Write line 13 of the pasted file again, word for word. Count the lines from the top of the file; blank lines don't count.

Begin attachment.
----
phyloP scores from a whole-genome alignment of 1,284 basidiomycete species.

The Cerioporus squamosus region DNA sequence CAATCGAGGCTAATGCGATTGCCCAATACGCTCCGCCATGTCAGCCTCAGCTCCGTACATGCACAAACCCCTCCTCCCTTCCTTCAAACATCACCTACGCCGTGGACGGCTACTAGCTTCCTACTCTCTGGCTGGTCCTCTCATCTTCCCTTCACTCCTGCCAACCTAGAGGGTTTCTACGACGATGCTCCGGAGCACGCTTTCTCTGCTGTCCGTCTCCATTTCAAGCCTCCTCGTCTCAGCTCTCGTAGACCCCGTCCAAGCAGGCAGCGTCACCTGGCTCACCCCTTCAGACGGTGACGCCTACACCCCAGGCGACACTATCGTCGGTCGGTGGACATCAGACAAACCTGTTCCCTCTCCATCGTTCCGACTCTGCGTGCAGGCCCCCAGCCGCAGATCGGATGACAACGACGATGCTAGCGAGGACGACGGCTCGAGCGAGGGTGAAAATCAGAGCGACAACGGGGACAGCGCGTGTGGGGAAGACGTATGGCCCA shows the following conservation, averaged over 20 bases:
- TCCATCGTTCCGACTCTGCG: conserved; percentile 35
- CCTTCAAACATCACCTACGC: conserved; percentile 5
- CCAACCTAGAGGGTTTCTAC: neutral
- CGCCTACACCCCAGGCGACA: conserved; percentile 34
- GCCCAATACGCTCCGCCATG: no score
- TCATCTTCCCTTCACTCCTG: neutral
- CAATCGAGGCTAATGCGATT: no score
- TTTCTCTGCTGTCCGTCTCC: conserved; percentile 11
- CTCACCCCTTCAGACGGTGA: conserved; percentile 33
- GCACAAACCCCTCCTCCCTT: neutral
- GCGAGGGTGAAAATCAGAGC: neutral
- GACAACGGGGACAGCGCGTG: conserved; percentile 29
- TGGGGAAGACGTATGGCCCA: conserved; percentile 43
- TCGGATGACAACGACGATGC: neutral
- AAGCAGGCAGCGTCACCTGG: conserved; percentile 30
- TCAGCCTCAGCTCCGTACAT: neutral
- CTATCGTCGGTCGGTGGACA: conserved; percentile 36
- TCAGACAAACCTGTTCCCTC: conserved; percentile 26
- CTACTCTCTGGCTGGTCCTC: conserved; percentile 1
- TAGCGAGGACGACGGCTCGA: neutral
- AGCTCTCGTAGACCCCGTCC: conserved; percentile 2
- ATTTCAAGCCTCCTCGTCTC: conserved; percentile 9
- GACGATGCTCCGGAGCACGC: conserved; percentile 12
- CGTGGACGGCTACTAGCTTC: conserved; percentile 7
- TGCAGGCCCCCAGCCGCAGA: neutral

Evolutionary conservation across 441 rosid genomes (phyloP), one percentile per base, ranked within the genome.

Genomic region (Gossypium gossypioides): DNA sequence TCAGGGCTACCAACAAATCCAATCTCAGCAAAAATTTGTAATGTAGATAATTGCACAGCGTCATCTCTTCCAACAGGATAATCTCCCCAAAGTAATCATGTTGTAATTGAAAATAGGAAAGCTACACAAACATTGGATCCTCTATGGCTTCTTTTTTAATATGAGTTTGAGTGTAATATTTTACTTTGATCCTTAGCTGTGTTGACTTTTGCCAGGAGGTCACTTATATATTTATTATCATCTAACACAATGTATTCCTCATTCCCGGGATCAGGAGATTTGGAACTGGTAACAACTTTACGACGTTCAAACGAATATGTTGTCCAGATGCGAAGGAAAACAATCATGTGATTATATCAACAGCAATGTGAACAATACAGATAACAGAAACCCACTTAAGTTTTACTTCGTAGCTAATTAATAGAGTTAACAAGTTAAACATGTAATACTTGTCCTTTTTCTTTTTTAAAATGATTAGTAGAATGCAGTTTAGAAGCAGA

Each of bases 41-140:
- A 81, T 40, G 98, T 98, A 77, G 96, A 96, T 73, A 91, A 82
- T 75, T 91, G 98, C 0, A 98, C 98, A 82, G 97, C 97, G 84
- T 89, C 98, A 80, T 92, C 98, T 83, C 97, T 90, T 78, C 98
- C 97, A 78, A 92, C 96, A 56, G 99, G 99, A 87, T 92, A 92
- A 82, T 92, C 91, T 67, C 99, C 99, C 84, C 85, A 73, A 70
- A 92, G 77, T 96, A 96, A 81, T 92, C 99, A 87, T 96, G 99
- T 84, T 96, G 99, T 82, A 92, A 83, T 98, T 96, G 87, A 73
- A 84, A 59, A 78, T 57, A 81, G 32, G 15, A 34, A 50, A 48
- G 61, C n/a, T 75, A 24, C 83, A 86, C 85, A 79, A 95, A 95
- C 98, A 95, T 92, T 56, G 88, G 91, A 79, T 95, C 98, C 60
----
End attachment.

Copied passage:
- GCGAGGGTGAAAATCAGAGC: neutral